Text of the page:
It seems important to include that in situations of enmity where the enemy of a group is actively working to harm and dehumanize that group, an affirmation of “shared humanity” must begin with an affirmation of the full humanity of the oppressed. James H. Cone, when speaking of his childhood church, remembers of them:
They affirmed their dignity as human beings against great odds as they held on to faith in Jesus’ cross—the belief that his suffering and death was for their salvation. For them, salvation meant that they were not defined by what whites said about them or did to them, but rather by what Jesus said about the poor in his teachings and did for them on the cross.5
Into contexts of enmity where people have been dealt dehumanizing injustice, the good news of our shared humanity, profound worth, and creation in God’s image is first for them and extends out for the oppressors or enemies as well.
Liberation-Oriented Enemy-Love Requires Truth-Speaking and Confrontation
“Love your enemies, do good to those who hate you, bless those who curse you.” How do we hear these words like “do good to” and “bless” with imaginations shaped by liberation? In her book I Bring the Voices of My People, Chanequa Walker Barnes, who is a Black theologian and clinical psychologist, contends that doing good to and blessing one’s enemies and the work of building beloved community between the oppressed and their enemy begins “with confrontational truth-telling that lays bare the complex horrors of oppression.”6 Confrontational truth-telling is not typically what we have in mind when we think of doing good to and blessing others!
Truth-telling may not necessarily look like the “civil dialogues” that can be promoted in White Christian spaces as a method of resolving disagreement and even enmity. In a conversation with Kelly Brown Douglas, Jeremy V. Cruz says, “Those sorts of dialogues . . . don’t often lead to the kind of bottom-up social transformation that we are looking for.”7 Stanley Hauerwas, an influential White theologian in the Neo-Anabaptist movement, endorses this necessary work of confrontation with one’s enemy:
Normally we think of peacemaking as a resolution of conflict rather than the encouragement of conflict. . . . But Jesus does not suggest that if you have a grievance against someone in the community, it might be a good idea for you to try to, “quote,” work it out. Rather, he says that you must go and speak to the one who you believe has sinned against you. Such a speaking, of course, may well involve nothing less than confrontation. . . . The peace that Jesus brings is not a peace of rest, but a peace of truth. Just as love without trust cannot help but be accursed, so peace without truthfulness cannot help but be deadly.”8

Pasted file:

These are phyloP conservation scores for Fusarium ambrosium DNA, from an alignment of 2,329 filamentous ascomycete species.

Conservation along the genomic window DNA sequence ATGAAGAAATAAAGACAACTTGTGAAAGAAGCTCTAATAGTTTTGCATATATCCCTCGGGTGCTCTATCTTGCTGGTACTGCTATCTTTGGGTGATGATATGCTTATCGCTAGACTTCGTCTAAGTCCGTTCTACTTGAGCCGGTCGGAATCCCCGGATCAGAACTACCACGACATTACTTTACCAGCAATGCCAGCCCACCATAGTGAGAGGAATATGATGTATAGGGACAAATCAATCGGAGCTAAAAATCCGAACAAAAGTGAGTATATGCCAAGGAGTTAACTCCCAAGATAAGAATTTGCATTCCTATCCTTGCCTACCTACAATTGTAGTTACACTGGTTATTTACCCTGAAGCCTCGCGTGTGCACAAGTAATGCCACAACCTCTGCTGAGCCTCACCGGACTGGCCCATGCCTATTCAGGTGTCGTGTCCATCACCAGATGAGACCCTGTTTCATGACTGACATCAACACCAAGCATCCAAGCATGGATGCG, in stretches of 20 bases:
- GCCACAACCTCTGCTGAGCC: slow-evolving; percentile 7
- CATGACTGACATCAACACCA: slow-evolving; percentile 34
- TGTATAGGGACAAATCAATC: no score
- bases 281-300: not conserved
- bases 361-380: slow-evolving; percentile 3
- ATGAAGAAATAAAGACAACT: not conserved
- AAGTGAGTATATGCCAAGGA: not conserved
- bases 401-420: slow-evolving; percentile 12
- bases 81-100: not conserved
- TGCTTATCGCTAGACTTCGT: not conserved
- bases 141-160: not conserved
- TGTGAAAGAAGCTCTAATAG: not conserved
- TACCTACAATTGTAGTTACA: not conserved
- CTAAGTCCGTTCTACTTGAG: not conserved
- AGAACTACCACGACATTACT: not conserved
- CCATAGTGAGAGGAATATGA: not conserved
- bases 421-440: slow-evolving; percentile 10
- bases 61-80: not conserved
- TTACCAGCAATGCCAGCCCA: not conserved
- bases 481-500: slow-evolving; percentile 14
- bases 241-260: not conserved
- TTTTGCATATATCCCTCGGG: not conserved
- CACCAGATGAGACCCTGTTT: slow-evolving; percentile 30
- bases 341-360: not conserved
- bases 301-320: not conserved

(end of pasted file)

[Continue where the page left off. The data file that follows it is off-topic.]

In some cultural contexts, conflict and confrontation are to be avoided at all costs, and the imperative to love one’s enemies often gets interpreted through this cultural lens. Yet liberation-oriented enemy-love embraces that confrontation in situations of enmity is part of the necessary work to move toward a space that is mutually liberating.
Liberation-Oriented Enemy-Love Opens Space for Reconciliation Through Shared Participation in the Purposes of God
In the work of loving one’s enemies, as anger is welcomed and honest truth-telling emerges, reconciliation occurs not as grievances are swept under the rug but as the invitation is extended and accepted to share the work of creating new and improved conditions.
In other words, true reconciliation cannot happen apart from a shared understanding of the wrongs that have been done and a commitment toward creating a better future together. The emphasis here is not on a shared sense of affection but on the acknowledgment of the wrongs which have been done, a commitment to uphold one another’s full humanity as divine image-bearers, and participation in dismantling the old order so that a new one can be built up. Cone wrote, “Human beings are made for each other, and no people can realize their full humanity except as they participate in its realization for others.”9 It is this very participation by one’s enemy that moves forward the process of reconciliation.
Reconciliation occurs not as grievances are swept under the rug. True reconciliation cannot happen apart from a shared understanding of the wrongs that have been done and a commitment toward creating a better future together. Click To Tweet